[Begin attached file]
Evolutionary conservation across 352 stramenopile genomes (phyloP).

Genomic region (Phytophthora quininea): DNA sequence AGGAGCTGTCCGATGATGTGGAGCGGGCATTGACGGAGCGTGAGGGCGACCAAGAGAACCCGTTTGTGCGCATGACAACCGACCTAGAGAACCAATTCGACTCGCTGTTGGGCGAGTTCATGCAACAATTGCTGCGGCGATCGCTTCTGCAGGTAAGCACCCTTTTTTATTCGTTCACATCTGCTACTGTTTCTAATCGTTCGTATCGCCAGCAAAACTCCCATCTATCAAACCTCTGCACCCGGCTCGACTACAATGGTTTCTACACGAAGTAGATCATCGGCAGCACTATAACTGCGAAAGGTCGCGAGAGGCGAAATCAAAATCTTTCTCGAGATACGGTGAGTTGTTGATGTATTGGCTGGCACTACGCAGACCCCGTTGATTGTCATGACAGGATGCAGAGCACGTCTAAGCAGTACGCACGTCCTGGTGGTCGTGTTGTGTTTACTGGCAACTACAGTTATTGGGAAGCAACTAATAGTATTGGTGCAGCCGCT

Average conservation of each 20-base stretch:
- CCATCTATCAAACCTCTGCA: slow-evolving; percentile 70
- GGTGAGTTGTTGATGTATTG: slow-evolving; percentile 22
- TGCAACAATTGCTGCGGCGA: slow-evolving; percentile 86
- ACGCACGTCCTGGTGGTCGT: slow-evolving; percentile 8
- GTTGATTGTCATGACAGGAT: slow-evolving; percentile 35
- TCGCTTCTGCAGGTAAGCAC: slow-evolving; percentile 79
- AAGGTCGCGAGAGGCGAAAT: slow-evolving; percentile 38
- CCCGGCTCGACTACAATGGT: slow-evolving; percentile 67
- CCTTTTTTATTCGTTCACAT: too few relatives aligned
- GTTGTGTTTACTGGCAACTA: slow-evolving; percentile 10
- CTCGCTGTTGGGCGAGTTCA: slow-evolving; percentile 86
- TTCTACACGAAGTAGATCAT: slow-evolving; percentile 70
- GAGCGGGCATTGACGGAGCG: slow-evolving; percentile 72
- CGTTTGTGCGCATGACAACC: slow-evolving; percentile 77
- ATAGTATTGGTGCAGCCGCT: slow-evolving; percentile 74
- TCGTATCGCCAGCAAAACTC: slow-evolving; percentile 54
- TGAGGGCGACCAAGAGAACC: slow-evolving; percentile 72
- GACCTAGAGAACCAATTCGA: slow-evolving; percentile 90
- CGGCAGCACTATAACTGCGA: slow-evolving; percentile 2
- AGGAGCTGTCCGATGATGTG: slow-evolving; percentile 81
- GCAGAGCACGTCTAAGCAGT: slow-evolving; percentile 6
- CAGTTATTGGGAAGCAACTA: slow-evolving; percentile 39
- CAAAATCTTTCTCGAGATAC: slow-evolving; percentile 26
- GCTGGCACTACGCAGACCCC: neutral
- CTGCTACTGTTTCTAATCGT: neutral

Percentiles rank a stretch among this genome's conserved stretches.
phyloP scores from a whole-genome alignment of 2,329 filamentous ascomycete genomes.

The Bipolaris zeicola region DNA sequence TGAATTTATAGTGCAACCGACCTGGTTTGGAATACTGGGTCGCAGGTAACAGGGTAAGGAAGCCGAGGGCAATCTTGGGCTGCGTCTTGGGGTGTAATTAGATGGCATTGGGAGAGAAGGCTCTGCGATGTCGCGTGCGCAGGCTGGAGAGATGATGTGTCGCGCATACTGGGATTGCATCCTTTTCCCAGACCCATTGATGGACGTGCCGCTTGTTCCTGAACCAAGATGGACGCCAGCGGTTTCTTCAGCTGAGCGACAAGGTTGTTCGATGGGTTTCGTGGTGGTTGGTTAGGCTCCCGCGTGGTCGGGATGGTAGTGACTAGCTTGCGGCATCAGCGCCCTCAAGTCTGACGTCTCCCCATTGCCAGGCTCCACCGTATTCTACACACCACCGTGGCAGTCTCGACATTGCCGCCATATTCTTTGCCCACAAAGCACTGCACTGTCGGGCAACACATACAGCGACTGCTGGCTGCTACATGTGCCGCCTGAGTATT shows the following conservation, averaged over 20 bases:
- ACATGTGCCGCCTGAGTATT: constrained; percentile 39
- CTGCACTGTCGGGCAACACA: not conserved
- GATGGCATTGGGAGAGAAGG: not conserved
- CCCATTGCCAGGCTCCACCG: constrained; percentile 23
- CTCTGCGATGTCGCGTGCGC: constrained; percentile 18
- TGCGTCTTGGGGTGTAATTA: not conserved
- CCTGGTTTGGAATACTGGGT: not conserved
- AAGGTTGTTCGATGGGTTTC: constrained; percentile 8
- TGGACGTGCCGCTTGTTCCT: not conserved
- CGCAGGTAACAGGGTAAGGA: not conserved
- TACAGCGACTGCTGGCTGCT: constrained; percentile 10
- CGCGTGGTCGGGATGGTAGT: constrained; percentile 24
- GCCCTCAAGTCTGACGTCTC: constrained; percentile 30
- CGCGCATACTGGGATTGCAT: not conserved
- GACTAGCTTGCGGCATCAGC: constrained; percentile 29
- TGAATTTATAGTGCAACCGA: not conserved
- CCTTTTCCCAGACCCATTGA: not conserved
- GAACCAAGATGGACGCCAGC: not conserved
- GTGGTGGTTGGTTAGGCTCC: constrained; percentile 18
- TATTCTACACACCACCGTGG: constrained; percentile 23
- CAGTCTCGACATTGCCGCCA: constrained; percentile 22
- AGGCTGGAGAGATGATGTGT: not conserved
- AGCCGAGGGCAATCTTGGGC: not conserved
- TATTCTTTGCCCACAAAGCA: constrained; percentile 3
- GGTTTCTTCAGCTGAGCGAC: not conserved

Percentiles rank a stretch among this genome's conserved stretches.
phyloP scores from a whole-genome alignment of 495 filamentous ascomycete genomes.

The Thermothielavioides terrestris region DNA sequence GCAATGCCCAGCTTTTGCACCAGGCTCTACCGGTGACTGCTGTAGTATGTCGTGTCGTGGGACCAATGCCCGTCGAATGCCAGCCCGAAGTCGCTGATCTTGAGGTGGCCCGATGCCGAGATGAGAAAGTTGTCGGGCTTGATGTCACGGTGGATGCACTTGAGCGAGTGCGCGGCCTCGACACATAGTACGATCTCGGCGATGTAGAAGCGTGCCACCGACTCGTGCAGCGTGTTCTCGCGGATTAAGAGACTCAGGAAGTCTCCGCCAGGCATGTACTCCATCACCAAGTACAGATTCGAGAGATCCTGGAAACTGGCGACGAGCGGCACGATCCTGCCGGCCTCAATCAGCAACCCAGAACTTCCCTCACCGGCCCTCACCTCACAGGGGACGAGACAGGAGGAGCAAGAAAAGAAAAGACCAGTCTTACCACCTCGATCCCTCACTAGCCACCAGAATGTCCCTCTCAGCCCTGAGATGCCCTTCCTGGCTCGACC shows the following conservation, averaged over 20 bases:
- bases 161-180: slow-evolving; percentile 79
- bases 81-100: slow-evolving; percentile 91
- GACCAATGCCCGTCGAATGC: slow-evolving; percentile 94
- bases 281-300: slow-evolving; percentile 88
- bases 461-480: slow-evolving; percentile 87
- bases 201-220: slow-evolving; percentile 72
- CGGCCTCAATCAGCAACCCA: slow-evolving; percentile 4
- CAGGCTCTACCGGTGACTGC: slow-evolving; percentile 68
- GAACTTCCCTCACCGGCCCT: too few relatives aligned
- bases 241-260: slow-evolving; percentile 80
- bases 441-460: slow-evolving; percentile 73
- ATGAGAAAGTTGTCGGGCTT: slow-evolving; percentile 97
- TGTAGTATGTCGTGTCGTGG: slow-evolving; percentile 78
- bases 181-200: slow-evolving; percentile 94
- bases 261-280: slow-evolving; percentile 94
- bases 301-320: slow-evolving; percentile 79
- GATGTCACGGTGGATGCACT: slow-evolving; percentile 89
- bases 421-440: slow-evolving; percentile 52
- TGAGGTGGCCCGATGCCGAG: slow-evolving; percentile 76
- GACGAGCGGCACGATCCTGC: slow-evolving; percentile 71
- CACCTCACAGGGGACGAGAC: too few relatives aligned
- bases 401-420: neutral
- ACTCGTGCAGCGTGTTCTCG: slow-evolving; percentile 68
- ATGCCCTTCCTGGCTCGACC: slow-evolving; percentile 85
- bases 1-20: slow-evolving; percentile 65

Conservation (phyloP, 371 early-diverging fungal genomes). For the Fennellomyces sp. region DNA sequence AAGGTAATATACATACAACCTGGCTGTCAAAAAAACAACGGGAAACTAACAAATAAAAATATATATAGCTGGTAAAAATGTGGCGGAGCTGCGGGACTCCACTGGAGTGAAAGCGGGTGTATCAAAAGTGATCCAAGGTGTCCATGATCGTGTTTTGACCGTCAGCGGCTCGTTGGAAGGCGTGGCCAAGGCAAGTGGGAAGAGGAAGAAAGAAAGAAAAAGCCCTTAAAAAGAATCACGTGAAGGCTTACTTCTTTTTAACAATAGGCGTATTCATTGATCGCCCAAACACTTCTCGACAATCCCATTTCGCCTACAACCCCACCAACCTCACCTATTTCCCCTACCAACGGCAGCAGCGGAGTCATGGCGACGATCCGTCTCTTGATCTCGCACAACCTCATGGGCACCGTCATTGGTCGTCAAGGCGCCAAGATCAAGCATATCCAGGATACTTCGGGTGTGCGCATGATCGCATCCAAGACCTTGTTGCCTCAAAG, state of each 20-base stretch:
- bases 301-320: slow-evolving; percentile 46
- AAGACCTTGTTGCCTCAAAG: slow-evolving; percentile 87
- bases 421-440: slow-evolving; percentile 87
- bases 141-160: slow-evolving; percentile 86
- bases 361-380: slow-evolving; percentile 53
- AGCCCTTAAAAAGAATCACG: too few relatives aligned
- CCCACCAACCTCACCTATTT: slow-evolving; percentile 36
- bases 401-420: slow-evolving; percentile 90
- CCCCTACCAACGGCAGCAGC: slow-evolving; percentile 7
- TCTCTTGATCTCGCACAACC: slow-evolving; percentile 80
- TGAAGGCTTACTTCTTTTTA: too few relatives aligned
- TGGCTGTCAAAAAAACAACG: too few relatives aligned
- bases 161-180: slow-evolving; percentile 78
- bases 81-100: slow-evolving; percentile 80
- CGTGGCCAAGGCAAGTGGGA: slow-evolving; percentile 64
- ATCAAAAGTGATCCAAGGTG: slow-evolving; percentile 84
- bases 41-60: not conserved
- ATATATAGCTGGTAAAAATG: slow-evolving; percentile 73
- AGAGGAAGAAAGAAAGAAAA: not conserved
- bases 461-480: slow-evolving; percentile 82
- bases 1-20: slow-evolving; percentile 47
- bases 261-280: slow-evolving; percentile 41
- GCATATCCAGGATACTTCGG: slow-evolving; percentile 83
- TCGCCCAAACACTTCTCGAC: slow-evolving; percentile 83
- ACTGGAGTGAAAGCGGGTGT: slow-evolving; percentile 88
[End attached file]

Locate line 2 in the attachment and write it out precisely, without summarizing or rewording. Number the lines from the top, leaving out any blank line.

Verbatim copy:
Genomic region (Phytophthora quininea): DNA sequence AGGAGCTGTCCGATGATGTGGAGCGGGCATTGACGGAGCGTGAGGGCGACCAAGAGAACCCGTTTGTGCGCATGACAACCGACCTAGAGAACCAATTCGACTCGCTGTTGGGCGAGTTCATGCAACAATTGCTGCGGCGATCGCTTCTGCAGGTAAGCACCCTTTTTTATTCGTTCACATCTGCTACTGTTTCTAATCGTTCGTATCGCCAGCAAAACTCCCATCTATCAAACCTCTGCACCCGGCTCGACTACAATGGTTTCTACACGAAGTAGATCATCGGCAGCACTATAACTGCGAAAGGTCGCGAGAGGCGAAATCAAAATCTTTCTCGAGATACGGTGAGTTGTTGATGTATTGGCTGGCACTACGCAGACCCCGTTGATTGTCATGACAGGATGCAGAGCACGTCTAAGCAGTACGCACGTCCTGGTGGTCGTGTTGTGTTTACTGGCAACTACAGTTATTGGGAAGCAACTAATAGTATTGGTGCAGCCGCT